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Rural Adjumani or rural America, Healthcare access still a challenge.
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Adjumani is one of the districts in the North-Western region of Uganda. It is bordered by Moyo district to the West and South Sudan to the North, Arua and Yumbe to the West with River Nile in between, and Amuru District in the South and East. Adjumani District Local Government is one of the Districts in Uganda that has hosted refugees for a number of years, primarily from South Sudan.

Forty minutes outside of the center of Adjumani district, there is a health center, Dziapi Health Centre III, in Dziapi Subcounty. It is shaded by tall trees and is mostly quiet. People who have come from all over wait patiently on benches to see the doctor. Some have their children in toe.

It is here where I met Dr. Simon Endema, the Chief Medical Officer of the health center. As the RAHU team and I waited for him, we could hear a young boy crying as Dr. Endema was stitching a wound. A few minutes later, the boy walked out with a small bandage on his foot, followed by Dr. Simon, who waved goodbye to him, and then greeted us. We came into his office, and he asked us what we wanted to know.

I told him about my work in the United States, how I work in health care policy, and how I worked at a free health center when I was in graduate school. I told him I wanted to know everything to learn about how he does what he does and the conversation took off.

Dr. Endema and his colleagues see about 75 patients a week from all over this sub-county and beyond. They provide primary care and sexual and reproductive health care including an HIV clinic, midwifery services, and prenatal care. In addition to having the brick and mortar clinic, it is not uncommon for staff to do home visits. It is a robust operation, that he is clearly passionate about.

Dr. Endema talked about the unique challenges facing adolescents as they try to access health care. He said there is an incredible stigma surrounding sexual and reproductive health care, especially among youth. To assuage their fear, the clinic started an adolescent clinic day once a week. He said that many times young people will come in for STI testing, but it is difficult to get both young people in as a couple to come and receive care.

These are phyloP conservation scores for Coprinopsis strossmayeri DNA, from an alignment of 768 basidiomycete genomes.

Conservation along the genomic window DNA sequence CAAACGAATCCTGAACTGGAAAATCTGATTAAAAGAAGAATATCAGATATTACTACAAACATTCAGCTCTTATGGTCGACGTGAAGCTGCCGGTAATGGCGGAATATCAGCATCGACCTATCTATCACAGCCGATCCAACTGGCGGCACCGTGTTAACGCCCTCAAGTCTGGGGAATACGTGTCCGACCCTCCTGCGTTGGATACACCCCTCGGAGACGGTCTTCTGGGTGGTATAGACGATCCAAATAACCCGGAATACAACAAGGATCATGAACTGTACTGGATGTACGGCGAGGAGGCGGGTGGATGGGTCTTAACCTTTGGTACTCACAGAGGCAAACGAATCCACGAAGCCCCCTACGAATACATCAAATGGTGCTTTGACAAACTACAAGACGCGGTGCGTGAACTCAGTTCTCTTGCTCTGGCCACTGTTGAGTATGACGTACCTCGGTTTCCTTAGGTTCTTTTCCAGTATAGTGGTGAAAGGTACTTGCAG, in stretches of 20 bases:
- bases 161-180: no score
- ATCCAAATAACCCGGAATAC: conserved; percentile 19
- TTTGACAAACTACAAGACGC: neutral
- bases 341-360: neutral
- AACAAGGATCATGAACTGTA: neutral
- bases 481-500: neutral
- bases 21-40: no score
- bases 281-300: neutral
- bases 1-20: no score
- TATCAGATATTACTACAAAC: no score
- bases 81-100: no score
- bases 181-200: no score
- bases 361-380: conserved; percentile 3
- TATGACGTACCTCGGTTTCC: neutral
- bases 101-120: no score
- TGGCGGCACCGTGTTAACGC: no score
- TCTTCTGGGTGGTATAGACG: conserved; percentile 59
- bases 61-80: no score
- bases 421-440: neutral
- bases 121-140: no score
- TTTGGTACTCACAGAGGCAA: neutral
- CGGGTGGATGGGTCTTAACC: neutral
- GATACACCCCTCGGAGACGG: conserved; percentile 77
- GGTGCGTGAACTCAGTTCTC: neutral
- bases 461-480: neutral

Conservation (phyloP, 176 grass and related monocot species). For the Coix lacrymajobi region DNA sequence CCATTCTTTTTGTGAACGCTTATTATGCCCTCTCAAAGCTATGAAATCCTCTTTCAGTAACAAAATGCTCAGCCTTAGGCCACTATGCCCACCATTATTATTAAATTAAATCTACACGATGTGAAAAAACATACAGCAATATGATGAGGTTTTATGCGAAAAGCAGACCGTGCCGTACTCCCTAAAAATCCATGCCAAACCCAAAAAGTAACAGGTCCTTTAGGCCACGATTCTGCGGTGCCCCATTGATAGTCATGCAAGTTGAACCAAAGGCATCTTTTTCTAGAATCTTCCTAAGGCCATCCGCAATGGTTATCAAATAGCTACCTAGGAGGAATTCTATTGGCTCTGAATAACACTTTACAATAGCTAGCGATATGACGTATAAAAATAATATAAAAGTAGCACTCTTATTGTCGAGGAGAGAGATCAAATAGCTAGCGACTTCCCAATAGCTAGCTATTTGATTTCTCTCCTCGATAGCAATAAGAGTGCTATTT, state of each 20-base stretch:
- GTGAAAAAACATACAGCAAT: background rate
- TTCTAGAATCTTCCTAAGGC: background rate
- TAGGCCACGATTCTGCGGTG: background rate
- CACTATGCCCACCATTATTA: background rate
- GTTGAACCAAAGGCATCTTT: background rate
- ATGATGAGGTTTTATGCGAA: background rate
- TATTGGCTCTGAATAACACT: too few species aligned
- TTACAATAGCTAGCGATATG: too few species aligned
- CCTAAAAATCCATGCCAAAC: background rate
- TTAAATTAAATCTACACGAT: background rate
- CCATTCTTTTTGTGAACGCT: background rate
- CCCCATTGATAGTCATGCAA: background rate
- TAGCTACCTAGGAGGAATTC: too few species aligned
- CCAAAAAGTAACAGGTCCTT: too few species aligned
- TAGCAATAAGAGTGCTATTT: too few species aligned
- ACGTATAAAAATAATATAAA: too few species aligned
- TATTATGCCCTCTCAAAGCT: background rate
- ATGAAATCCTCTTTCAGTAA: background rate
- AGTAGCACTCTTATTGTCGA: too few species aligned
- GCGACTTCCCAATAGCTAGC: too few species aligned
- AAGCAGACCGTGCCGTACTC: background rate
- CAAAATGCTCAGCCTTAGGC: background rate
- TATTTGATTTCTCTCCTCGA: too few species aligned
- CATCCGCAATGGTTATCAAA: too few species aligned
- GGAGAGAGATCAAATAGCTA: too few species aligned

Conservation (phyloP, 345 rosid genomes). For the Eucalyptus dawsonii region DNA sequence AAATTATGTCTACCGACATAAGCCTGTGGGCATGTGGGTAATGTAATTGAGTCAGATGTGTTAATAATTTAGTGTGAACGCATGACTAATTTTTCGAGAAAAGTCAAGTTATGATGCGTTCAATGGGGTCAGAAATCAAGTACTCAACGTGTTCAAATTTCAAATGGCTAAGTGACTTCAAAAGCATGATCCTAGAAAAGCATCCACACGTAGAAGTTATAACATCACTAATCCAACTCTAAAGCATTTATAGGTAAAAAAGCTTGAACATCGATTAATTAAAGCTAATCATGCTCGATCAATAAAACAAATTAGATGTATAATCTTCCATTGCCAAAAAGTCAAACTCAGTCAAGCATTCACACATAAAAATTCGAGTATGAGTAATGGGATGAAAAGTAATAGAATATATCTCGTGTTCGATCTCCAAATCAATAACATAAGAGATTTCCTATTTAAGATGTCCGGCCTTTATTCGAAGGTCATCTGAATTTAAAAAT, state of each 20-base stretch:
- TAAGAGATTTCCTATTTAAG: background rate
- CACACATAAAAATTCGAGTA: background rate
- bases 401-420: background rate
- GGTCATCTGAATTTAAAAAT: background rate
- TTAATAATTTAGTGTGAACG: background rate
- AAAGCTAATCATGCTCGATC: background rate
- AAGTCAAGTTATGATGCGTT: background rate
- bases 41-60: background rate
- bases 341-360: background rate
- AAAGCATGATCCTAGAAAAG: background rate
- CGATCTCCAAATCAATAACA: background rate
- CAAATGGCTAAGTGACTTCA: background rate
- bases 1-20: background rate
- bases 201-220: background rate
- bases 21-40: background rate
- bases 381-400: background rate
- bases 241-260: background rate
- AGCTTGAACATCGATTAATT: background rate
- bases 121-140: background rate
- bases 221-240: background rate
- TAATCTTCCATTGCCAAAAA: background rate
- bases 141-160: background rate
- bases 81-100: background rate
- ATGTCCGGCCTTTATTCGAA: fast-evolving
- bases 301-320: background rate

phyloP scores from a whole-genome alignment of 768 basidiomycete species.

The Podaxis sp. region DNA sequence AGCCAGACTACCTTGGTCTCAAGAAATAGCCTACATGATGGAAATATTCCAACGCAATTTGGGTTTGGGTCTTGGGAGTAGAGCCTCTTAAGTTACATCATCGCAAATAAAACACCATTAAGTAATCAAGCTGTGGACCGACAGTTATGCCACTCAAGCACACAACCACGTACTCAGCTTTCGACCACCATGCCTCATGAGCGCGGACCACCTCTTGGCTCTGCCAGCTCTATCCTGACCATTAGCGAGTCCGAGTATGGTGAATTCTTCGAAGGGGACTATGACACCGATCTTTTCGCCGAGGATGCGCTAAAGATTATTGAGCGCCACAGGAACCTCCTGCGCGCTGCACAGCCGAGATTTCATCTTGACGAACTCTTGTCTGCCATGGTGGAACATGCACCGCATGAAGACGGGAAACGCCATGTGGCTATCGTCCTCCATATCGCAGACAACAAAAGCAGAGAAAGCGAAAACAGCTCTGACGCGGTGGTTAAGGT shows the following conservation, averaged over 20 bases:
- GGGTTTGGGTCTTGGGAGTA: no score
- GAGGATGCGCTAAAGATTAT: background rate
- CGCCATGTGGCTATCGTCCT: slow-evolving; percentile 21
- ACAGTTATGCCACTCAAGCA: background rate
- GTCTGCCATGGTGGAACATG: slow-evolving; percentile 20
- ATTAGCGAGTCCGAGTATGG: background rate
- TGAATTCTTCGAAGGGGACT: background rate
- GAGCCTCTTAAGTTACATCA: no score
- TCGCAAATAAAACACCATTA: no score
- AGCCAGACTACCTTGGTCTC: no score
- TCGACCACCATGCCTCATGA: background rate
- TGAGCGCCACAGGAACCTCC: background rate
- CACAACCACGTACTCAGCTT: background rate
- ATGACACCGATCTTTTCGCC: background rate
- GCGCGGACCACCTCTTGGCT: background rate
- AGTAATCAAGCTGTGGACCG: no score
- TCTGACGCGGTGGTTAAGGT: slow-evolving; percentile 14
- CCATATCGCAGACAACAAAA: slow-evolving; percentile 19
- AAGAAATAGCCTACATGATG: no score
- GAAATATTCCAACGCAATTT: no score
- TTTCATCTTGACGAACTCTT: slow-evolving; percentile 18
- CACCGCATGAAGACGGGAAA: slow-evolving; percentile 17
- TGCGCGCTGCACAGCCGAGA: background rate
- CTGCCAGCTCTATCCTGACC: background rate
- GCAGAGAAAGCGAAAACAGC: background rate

He also spoke about how his health centre is reaching out to young people who are so afraid of testing even after they know they have been exposed to HIV. There is an intervention called the ‘Assistant Partner Notification’ where if someone tests HIV positive, they are tasked to share contacts of all the people they may have put at risk of infection and health centre counsellors call them in for testing too. This is done in confidentiality and compassionately so that people cooperate.

Similarly, young people who have been exposed to HIV do come in for PEP, a medication that prevents the transmission of HIV after exposure, but they do not want to get tested beforehand due to the fear of the results. Unfortunately for them, testing before administering the drug is mandatory.

I asked the other common STI cases the health centre registers and Gonorrhoea was ranking high. This he attributed to the still existing primitive cultural beliefs that discourage condomizing especially after the influx of  the refugees so their communities need more interventions.

We talked about abortion and if he has handled cases of people who unsafely tried to terminate their pregnancies and he responded in affirmative. He said it is absurd that young women take rudimentary options and then have to run to health centres for post abortion care. Considering that abortion is criminal in Uganda, we asked him what happens in these instances and he said, his job as a doctor is to save lives and so he does what he has to do and lets the police to investigate whatever they need to investigate, as long as the person first gets medical help.

Despite being an ocean away, I saw many similarities between rural health care service delivery in Uganda and health care service delivery in the American South. In Tennessee specifically, we have the “Gateway Law” that bans any information that might entice a young person to engage in premarital sexual activity from public schools. This means that, similar to Uganda, young people receive a patchwork of sexuality education from their peers, their schools, and their families. Oftentimes this education is abstinence-only, leaving young people ill-equipped to navigate the challenges of their lives.

Stemming from a lack of sexual education and broad access to contraception, teenage pregnancy rates remain high. While the rest of the country has come out of the HIV epidemic, the South continues to experience the burden of HIV. According to the Center for Disease Control while the Southeast is only home to 37 percent of the population, yet they account for 44 percent of the people living with HIV in the United States. Dr. Endema said that although PEP is accessible, PrEP is not yet available at his health centre. This is also true of the South. One of the services that we provide at Planned Parenthood is Pep/PrEP, but we are only of few health centres to do so.

Despite the challenges, we see doctors like Dr. Endema and those around the world who choose to serve in medically underserved and under funded places. From rural Tennessee to Adjumani, we owe a debt to our providers who understand healthcare to be a human right and are willing to go even to remote places to provide it.

*This was written by Elizabeth “Lizzy” Thomas, a 2019 reciepient of Planned Parenthood Global Youth Ambassador Fellowship. Based in Nashville, Tennessee, Lizzy is a Community Organizer at Planned Parenthood of Tennessee and North Mississippi, where she manages all political and advocacy work in Middle Tennessee. 

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